Embedded in the Ride by Richard Keir
Since one of the things I love best is riding, I end up thinking a lot about it and about why I do it and why I like it. It seems to be one of those things that mystifies a lot of people.
How many times have you been told how dangerous it is? Bikes are unstable, You don't have any protection. Drivers can't see you. If you go down you can die from the road rash even if you don't break anything. It goes on and on. The endless list of horrors. The stories about somebody who such and so knew who spent 6 months in traction, got turned into a vegetable, whatever.
Well, it's all true. There are reasons why insuring your ride is expensive. Mostly having to do with medical costs and theft, I expect. But this is one of those odd ways of viewing the world that people use to put down the things they aren't interested in doing.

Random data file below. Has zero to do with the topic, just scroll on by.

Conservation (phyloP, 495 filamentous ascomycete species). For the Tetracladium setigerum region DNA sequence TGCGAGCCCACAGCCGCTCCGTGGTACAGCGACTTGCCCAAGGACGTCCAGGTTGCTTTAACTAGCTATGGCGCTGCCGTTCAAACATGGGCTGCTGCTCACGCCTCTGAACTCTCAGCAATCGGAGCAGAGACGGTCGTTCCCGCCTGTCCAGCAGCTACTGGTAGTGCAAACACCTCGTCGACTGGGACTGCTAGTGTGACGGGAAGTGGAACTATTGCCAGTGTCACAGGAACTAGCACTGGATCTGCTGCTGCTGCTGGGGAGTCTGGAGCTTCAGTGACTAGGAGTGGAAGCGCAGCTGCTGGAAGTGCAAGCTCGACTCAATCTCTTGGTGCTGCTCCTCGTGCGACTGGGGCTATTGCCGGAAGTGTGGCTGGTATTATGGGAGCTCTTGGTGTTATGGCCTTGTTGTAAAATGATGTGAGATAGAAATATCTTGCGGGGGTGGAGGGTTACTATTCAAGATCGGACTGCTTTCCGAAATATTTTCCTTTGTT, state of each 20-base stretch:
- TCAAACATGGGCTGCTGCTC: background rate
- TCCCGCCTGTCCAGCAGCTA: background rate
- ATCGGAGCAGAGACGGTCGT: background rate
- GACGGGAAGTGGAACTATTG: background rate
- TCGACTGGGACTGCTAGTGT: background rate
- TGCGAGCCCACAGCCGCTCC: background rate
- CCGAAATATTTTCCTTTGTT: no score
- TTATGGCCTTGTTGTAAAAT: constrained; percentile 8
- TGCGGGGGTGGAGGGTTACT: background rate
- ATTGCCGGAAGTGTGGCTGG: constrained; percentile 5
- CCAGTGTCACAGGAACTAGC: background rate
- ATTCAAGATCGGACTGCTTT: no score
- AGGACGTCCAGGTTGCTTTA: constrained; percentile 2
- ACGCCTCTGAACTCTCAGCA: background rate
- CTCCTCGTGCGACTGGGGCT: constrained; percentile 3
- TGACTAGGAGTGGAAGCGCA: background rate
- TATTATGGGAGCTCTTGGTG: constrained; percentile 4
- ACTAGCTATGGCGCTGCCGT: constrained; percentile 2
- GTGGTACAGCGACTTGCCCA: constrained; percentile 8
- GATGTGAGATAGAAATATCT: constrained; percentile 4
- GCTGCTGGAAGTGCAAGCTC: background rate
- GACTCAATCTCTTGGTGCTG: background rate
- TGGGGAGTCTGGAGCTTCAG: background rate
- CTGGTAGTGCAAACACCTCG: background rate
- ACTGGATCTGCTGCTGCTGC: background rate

One certainty is that nobody's getting out of here alive. And it can happen at any moment in any kind of situation from nearly any activity. Life is not safe. Living isn't about being safe. You going to give up eating because something could get stuck in your throat and kill you?
Still, riding is dangerous, and untrained reckless fools often have a short career - or run through a lot of bikes if they're very lucky and can afford not to learn how to ride.
Even the best riders can get taken out by a bad combination of events. But so can a driver in a cage or a pedestrian. Things happen. No guarantees.
Unlike a new motorcycle, life is not under warranty. I need to be reminded of that from time to time and to learn, over and over, how to live with uncertainty. Riding brings it home.
Riding a motorcycle has a number of virtues that are sensible and common - you save on gas, you can park almost anywhere with no trouble, they're relatively inexpensive compared to a car, even the insurance can be less than a car, they are less expensive to maintain and repair. Nice sane virtues, eh?